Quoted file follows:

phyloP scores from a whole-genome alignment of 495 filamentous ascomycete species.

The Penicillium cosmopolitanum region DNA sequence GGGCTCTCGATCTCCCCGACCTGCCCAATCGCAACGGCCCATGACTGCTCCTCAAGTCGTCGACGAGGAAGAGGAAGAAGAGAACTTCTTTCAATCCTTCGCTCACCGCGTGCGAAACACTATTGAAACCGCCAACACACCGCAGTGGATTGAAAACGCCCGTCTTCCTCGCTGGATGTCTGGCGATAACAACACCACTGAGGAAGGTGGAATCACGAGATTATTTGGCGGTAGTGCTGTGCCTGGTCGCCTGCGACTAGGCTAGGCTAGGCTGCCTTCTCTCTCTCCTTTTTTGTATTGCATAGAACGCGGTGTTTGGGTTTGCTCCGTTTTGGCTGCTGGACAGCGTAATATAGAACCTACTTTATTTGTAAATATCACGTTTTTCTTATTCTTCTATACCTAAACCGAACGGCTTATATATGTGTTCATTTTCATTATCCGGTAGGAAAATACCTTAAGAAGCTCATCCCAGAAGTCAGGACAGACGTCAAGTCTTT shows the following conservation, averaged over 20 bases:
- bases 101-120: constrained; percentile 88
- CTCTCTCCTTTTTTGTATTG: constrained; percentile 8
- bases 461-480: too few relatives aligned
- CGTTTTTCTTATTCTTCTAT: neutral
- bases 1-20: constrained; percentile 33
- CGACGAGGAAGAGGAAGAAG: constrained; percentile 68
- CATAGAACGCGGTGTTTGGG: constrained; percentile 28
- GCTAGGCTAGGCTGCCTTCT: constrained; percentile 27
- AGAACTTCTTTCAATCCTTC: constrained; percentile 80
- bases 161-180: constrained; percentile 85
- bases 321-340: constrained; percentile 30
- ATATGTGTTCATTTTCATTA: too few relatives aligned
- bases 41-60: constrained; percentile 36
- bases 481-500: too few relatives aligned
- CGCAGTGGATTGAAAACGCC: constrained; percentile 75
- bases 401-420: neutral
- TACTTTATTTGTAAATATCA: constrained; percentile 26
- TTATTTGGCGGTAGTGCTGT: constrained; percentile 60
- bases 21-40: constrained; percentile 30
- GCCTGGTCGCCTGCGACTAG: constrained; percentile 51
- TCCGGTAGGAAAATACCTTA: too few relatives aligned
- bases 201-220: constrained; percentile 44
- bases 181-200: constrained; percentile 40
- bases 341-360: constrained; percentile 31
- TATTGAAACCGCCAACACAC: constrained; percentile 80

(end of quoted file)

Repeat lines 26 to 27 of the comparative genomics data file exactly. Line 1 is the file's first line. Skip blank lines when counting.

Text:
- bases 341-360: constrained; percentile 31
- TATTGAAACCGCCAACACAC: constrained; percentile 80